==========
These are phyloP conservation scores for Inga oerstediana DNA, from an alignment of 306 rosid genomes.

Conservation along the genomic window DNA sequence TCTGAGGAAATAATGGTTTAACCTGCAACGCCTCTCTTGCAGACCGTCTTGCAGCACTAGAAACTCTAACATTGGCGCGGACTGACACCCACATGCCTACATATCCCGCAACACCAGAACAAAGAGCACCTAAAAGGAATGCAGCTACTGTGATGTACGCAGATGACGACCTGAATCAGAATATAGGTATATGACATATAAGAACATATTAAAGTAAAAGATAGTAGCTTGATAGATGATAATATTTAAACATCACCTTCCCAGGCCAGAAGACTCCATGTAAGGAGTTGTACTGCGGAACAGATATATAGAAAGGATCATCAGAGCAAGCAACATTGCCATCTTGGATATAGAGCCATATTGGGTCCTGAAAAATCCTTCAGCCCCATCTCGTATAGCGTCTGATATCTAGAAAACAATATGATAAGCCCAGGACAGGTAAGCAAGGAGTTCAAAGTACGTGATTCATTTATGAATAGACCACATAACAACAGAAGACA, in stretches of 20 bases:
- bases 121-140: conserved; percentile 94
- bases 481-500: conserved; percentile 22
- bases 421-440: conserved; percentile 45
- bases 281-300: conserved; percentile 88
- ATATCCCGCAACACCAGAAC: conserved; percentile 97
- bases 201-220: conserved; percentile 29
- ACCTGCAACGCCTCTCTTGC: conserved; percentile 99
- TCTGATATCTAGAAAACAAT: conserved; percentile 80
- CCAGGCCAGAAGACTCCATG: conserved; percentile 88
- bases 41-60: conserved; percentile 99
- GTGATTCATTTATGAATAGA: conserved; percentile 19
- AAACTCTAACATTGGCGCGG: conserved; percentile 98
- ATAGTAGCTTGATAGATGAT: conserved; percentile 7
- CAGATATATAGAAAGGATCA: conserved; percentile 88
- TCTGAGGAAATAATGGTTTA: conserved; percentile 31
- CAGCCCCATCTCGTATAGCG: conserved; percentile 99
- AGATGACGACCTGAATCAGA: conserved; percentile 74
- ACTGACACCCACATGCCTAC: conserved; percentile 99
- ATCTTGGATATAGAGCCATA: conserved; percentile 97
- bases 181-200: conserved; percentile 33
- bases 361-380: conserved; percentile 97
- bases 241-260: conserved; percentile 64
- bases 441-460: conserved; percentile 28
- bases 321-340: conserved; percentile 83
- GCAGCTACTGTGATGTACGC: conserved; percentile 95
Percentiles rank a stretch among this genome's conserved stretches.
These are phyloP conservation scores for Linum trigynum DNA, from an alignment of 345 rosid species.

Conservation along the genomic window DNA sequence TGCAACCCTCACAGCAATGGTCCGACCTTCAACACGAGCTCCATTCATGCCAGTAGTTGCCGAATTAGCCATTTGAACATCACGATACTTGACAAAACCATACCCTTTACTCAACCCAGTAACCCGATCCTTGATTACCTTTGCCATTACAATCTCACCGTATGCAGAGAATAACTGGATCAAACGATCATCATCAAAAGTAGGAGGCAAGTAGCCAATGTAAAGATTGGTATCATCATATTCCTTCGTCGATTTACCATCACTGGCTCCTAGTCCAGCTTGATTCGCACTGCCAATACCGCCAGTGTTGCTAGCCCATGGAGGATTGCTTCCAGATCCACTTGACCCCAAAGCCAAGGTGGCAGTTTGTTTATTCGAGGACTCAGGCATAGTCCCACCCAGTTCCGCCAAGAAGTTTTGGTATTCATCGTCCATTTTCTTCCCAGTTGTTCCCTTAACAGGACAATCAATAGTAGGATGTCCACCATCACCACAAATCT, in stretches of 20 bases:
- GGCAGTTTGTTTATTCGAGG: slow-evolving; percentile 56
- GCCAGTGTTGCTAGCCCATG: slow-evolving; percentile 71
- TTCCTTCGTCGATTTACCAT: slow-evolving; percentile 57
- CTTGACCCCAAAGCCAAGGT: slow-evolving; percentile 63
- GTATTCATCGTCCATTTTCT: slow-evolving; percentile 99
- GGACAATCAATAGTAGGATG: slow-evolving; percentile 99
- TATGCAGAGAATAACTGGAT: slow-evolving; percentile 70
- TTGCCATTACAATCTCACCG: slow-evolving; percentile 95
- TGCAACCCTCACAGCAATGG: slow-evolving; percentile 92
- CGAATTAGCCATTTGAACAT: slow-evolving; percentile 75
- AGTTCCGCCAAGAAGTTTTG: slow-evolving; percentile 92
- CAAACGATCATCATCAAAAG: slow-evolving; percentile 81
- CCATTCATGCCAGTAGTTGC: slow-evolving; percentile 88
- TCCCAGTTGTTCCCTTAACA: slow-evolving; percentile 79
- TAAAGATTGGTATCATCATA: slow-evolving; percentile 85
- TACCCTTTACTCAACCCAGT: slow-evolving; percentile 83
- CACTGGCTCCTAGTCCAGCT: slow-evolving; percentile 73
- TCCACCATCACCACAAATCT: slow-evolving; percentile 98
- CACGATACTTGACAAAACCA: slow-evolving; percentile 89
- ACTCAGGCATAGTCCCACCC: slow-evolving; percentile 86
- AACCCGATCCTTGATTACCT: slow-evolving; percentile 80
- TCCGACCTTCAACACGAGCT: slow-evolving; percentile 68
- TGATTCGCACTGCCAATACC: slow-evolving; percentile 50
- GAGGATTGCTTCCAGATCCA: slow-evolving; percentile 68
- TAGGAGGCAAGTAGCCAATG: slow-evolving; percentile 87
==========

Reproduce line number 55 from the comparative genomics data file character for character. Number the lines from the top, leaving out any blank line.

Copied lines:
- TAGGAGGCAAGTAGCCAATG: slow-evolving; percentile 87